Dystopian Short Story: I’m Not Sorry

I’m Not Sorry
Melissa R. Mendelson

Emily stood beside her bedroom window and watched her fellow peers board the school bus.  Most of them ignored her or didn’t realize that she was watching them.  Two older boys noticed, and they turned her way.  And one gave her an ugly grin, and Emily touched the jagged, red scratch on her right cheek.  She watched the other boy smack his friend on the shoulder, and then they boarded the bus.  And the bus disappeared down the street.
“I’m not going to work today,” Emily heard her mother say.  “I’ll stay home with you.”  Emily knew that her mother was standing behind her near the bedroom door, and she was waiting for an answer.  “Do you want to stay in today, Emily?”
“I don’t care,” Emily sighed.  “I just don’t want to go to school.”
“Well, you can stay home today, but you have to go back tomorrow.”
“Do I have to?”  Emily turned and looked up at her mother.  “I really don’t want to go back.”
“Emily, you have to, and your father would want you to.  Could you please tell me what happened yesterday?”
Emily turned away from her mother.  She stared out at the empty street.  She thought of the two older boys.  She never did anything to them, but they teased her.  They did more than tease her, and they would never stop.  “They’re not even sorry,” and in the window’s reflection, Emily saw her mother flinch.
“Who, Emily?  Who are you talking about?”
“It doesn’t matter,” and Emily moved away from the window.
“How about we go out to eat and get some pancakes?”  Emily’s mother waited for a smile.  She didn’t get it.  “We could do errands around town, and then we could come back here.”
“Okay, Mom.  Pancakes sound good,” and Emily closed her eyes as her mother kissed her on top of the head.  If only that could solve her problems, Emily thought, but it wouldn’t.  The two older boys would be waiting for her tomorrow.  “Let’s go,” and she followed her mother out of the bedroom.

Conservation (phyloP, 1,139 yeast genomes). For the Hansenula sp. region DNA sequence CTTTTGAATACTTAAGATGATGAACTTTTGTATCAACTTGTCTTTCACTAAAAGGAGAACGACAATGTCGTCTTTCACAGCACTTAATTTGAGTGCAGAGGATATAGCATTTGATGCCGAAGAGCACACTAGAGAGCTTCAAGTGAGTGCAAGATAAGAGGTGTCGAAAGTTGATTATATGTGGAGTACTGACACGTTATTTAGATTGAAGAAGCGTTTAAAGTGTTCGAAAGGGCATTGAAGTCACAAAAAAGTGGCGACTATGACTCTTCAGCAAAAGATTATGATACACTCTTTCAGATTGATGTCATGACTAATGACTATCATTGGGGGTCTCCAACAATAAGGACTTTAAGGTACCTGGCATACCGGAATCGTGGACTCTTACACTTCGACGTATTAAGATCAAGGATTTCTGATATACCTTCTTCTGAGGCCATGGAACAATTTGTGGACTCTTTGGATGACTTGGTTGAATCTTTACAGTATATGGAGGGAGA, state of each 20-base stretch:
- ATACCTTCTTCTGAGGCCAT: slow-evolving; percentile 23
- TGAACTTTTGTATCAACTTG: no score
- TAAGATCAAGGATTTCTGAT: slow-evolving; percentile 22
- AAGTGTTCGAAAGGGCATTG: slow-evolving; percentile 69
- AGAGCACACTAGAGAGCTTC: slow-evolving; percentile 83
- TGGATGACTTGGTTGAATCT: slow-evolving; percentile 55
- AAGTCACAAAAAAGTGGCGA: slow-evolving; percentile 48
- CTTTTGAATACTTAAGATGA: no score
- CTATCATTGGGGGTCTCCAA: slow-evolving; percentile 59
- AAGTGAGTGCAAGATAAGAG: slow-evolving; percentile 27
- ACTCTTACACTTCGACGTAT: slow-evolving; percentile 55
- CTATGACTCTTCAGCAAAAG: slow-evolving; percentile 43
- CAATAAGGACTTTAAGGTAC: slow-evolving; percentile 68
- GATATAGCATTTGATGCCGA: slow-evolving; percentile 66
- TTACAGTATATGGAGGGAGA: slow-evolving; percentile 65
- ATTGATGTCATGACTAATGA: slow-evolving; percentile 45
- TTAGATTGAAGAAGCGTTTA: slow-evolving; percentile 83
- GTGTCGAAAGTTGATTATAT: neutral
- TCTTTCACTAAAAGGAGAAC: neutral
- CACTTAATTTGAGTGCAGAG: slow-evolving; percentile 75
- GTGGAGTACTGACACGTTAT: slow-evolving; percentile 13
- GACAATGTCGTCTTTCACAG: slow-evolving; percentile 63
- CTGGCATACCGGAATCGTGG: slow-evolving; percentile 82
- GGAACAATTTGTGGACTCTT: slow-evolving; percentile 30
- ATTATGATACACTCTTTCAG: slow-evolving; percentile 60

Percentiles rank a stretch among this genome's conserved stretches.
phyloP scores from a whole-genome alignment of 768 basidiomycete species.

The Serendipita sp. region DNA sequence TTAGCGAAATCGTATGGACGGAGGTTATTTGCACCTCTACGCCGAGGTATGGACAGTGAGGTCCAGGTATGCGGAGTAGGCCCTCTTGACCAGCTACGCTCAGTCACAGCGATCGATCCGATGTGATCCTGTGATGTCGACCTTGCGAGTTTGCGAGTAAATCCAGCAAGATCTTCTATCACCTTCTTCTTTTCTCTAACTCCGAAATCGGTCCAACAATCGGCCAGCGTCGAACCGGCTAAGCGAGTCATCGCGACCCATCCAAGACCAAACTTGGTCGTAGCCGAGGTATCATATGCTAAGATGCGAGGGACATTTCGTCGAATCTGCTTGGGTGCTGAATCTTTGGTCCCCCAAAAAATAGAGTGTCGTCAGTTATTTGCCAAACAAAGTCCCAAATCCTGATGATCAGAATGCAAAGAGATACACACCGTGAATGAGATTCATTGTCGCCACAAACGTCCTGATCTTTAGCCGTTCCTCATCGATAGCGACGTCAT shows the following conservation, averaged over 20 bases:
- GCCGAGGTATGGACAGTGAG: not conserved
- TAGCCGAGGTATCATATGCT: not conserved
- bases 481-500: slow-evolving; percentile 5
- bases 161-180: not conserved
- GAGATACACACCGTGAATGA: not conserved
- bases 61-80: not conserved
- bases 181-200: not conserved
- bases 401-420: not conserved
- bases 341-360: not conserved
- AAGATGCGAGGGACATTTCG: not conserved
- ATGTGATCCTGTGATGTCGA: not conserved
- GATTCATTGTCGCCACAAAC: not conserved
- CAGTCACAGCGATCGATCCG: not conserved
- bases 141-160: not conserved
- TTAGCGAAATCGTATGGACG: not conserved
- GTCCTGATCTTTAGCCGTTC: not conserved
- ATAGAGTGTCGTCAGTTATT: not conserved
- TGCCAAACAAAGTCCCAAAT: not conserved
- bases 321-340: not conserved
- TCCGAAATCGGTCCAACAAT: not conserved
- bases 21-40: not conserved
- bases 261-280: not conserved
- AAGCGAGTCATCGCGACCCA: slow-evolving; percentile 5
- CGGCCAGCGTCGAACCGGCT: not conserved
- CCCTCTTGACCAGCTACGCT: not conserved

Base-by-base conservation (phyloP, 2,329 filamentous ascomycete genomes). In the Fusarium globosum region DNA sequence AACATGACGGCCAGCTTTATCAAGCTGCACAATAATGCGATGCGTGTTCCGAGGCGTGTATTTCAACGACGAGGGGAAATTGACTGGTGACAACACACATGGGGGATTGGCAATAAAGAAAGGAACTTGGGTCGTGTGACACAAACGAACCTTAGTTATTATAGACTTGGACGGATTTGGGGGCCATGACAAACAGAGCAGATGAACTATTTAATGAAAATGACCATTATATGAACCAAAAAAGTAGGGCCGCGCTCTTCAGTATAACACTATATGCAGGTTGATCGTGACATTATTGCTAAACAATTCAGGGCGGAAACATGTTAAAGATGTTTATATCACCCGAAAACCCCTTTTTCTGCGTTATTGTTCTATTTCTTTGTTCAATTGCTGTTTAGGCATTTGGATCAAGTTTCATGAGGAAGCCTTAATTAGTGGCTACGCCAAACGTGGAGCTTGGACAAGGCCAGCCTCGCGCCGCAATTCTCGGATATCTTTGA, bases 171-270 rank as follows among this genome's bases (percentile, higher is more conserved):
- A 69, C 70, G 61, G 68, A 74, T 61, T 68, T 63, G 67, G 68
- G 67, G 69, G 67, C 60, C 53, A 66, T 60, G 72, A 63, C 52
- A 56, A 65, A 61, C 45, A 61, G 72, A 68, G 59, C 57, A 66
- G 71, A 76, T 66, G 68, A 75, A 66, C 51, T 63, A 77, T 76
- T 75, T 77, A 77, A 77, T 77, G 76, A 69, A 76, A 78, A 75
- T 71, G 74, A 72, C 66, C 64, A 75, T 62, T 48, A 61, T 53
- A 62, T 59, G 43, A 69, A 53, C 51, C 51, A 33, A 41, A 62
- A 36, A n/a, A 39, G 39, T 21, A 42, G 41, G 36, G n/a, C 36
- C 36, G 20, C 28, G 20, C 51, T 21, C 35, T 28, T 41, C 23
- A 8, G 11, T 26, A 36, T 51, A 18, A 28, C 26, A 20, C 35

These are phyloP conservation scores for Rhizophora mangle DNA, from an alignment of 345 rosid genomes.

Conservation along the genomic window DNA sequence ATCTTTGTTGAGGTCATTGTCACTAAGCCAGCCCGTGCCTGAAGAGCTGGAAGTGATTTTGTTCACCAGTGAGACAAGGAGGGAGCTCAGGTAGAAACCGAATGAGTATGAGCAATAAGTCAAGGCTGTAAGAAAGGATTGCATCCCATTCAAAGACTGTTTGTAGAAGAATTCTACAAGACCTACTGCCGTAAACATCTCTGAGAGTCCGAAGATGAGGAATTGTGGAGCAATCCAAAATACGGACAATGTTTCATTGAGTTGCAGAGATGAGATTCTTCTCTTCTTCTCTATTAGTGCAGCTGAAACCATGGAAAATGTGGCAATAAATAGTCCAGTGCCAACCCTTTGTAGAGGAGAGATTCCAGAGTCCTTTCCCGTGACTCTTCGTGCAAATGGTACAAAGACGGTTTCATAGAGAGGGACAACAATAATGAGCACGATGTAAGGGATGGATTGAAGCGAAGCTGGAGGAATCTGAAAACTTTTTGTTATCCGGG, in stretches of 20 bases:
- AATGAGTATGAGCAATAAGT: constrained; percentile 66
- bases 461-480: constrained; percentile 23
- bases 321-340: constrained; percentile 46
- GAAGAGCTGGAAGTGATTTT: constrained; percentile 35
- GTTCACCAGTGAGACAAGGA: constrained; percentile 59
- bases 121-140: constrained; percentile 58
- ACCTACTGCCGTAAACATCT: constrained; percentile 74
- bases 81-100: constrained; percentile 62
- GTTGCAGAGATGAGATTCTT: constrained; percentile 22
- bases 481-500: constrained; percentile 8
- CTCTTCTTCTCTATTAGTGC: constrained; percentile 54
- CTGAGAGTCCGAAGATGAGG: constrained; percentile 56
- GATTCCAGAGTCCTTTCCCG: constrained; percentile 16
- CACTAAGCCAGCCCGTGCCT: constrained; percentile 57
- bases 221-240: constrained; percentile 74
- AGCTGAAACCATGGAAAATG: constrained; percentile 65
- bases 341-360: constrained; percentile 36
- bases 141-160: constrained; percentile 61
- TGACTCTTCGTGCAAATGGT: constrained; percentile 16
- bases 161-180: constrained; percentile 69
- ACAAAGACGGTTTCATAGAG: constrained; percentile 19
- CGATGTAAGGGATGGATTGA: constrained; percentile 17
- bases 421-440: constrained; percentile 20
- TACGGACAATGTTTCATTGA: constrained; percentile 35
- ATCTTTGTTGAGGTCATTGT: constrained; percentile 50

The diner was almost empty.  The cook was in the kitchen.  There were four waitresses rotating between tables.  There were a few businessmen catching some coffee, and there were also elderly couples sitting near the windows, anticipating a beautiful day. The rest of the town was at work or at school, and Emily took notice of the look that the waitress gave her mother when she saw her.  It was like she wanted to know why Emily was not in school, but what business was it of hers?  And then she smiled briefly at Emily before disappearing to get their order ready. 
Emily leaned back in the booth.  She touched the jagged, red scratch on her right cheek.  She thought of the two older boys again and sighed.  It would have been better, if it was an accident, but it wasn’t.  And those boys would continue what they started tomorrow, and that made her shake.  And as she reached for her apple juice, the glass slipped through her fingers and crashed to the floor.
“I’m sorry,” Emily exclaimed, and her words chased after the sound of broken glass.
The diner went quiet.  The music from the radio seemed to pause.  An elderly couple stopped chewing their food, and one businessman nearly choked on his coffee.  And everyone stared at Emily except for Emily’s mother, who looked down at her watch to see the screen flash red.  Then, the diner slowly resumed its normal activity, but people still looked their way.  And some of them gave Emily’s mother a harsh stare.
“Sorry,” Emily whispered, and again, the diner went quiet.  And Emily’s mother’s watch flashed red.
“Stop it, Emily.  I won’t have enough credit to cover our food.  Do you understand,” and Emily nodded.  “Good. Then, please, don’t say that word.”
“Some mother you are,” the waitress muttered under her breath as she delivered their breakfast, but Emily’s mother pretended not to hear that.